A BILL THAT WOULD ALLOW states to limit the amount of Canadian solid waste disposed of in their landfills has been approved by a committee in the U.S. House of Representatives. In June, the House's Energy and Commerce Committee passed the International Solid Waste Importation and Management Act of 2005 (HR-2491). The bill, which was introduced by Rep. Paul Gillmoor, R-Ohio, now moves to the full House for consideration.
The legislation would require the Washington-based Environmental Protection Agency (EPA) to begin enforcing a 1992 bilateral agreement between the United States and Canada within two years. The agreement requires the country exporting solid waste to notify the receiving country of shipments of solid waste and gives the receiving country the right to reject waste shipments if they threaten human health or the environment.
In the time between when the bill becomes law and the agreement is enforced, states would be allowed to establish laws limiting the importation of foreign solid waste. The legislation stipulates that such laws must be “consistent with international trade obligations.” After EPA begins enforcing the 1992 agreement, the agency would have to “give substantial weight to the views” of the state in which the trash would be imported when deciding whether to accept a Canadian trash shipment, the bill says. The state laws can remain in effect after the EPA starts to enforce the bilateral agreement.
The bill has the enthusiastic backing of Michigan representatives. Toronto began sending its solid waste to the Carleton Farm landfill in Sumpter Township, Mich., in early 2003, and the shipments were immediately met with strong opposition from Michigan residents and politicians.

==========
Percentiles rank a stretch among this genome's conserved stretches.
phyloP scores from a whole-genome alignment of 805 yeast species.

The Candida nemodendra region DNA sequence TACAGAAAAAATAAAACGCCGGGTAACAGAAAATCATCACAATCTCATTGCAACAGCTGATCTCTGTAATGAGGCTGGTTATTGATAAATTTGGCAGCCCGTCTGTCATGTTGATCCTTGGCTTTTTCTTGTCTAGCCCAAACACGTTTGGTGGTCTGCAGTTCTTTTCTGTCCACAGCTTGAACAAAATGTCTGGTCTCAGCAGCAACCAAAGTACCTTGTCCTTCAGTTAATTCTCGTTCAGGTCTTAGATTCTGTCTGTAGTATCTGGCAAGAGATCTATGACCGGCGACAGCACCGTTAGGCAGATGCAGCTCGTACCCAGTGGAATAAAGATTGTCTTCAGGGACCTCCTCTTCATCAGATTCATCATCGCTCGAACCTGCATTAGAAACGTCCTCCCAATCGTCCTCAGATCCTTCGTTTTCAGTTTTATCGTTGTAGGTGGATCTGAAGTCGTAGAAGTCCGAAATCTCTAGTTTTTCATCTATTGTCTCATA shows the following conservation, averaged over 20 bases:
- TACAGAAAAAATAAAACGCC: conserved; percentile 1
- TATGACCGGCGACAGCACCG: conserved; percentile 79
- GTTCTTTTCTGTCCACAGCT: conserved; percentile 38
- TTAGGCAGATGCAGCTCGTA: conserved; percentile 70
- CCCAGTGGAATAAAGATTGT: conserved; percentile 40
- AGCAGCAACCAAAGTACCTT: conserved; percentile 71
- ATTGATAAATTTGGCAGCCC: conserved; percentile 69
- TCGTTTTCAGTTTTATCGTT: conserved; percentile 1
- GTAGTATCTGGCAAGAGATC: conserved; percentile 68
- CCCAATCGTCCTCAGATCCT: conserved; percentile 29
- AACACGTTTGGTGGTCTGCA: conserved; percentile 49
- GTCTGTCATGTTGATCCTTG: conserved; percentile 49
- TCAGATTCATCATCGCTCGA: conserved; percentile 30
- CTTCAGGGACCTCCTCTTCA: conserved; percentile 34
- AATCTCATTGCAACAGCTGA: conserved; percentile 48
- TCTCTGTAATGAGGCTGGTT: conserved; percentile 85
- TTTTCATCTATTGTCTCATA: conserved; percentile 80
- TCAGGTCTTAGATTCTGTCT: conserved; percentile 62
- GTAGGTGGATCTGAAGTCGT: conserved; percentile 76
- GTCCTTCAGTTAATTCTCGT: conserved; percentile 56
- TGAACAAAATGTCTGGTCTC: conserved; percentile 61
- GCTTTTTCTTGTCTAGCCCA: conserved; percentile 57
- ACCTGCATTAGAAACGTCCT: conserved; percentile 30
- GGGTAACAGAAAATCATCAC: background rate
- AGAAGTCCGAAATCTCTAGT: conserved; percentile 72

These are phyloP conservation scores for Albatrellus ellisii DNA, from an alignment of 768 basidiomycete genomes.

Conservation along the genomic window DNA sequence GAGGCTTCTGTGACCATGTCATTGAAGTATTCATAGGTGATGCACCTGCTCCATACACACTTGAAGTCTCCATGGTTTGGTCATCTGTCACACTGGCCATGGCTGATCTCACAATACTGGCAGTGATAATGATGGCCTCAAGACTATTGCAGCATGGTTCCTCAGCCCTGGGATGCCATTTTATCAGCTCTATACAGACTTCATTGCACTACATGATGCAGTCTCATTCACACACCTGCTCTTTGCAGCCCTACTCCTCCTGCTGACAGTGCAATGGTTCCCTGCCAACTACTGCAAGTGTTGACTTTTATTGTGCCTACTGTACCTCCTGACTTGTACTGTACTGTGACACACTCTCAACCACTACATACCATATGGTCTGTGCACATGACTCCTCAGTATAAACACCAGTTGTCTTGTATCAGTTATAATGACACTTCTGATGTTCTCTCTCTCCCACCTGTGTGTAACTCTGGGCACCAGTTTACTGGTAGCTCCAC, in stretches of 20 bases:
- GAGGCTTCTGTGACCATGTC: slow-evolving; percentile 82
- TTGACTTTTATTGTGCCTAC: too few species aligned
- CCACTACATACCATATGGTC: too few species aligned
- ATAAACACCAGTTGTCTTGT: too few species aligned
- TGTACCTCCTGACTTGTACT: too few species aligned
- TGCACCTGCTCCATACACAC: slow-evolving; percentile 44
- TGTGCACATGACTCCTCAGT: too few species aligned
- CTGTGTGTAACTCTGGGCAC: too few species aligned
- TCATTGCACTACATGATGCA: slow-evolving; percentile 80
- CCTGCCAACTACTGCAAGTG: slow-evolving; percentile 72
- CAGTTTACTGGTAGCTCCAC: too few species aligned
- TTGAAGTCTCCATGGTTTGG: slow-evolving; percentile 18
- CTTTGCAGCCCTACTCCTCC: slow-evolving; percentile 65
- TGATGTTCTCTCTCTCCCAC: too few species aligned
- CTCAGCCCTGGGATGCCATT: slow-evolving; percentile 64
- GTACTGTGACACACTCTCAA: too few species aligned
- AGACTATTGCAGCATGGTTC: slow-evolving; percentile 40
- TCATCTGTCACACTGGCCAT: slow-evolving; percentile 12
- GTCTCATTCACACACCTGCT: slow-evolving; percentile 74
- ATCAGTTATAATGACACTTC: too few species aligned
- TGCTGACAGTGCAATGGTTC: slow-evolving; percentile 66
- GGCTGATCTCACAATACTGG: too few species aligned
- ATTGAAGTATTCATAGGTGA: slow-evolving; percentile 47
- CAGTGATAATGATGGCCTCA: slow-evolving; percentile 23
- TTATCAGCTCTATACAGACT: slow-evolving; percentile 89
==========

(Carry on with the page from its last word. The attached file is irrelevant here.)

State legislators say the Canadian trash shipments pose environmental risks and compromise border security. Bruce Parker, president and CEO of the Washington-based National Solid Wastes Management Association (NSWMA), notes that EPA has said the importations present no health or safety concerns.
Both NSWMA and the Silver Spring, Md.-based Solid Waste Association of North America (SWANA) oppose HR-2491. Parker says it remains to be seen whether the bill will receive a vote by the House, but points out that Congress is busy with high-profile tasks — such as the vote on the recent Supreme Court nomination — that may decrease the chances of it coming up for a vote. Also, “I can't imagine an instance in which a [state] law [restricting foreign waste] would not be inconsistent with our international obligations,” he says.
John Skinner, executive director and CEO of SWANA, says similar initiatives have not made it far in Congress in recent years. “To be honest, I'd be very surprised if it moves towards passage,” he says.
Meanwhile, the Pennsylvania Department of Environmental Protection (DEP) says out-of-state waste disposed of in state landfills decreased for the third consecutive year in 2004. Last year, Pennsylvania, which is the largest importer of trash in the nation, received 10.1 million tons of out-of-state trash, down more than 4 percent from 2003's total.
Increasing fuel prices are behind the decline, according to DEP. With the increasing cost of shipping trash by truck, moving trash by rail has become more popular, and Pennsylvania does not have any landfills with direct rail access, DEP says.
Thomas McMonigle, president of the Easton, Pa.-based Pennsylvania Waste Industries Association, says the state's per-ton disposal fee increase also has contributed to the decrease in out-of-state trash. In 2002, the state more than doubled its tipping fees.
Virginia and Ohio, the nation's second and fourth largest importers of out-of-state solid waste, saw their imports increase in 2004. Virginia received 7.8 million tons of out-of-state trash last year, up about 18 percent from 2003, according to the state's DEP. Ohio's landfills took in 3.1 million tons of solid waste, an increase of 24 percent from 2003.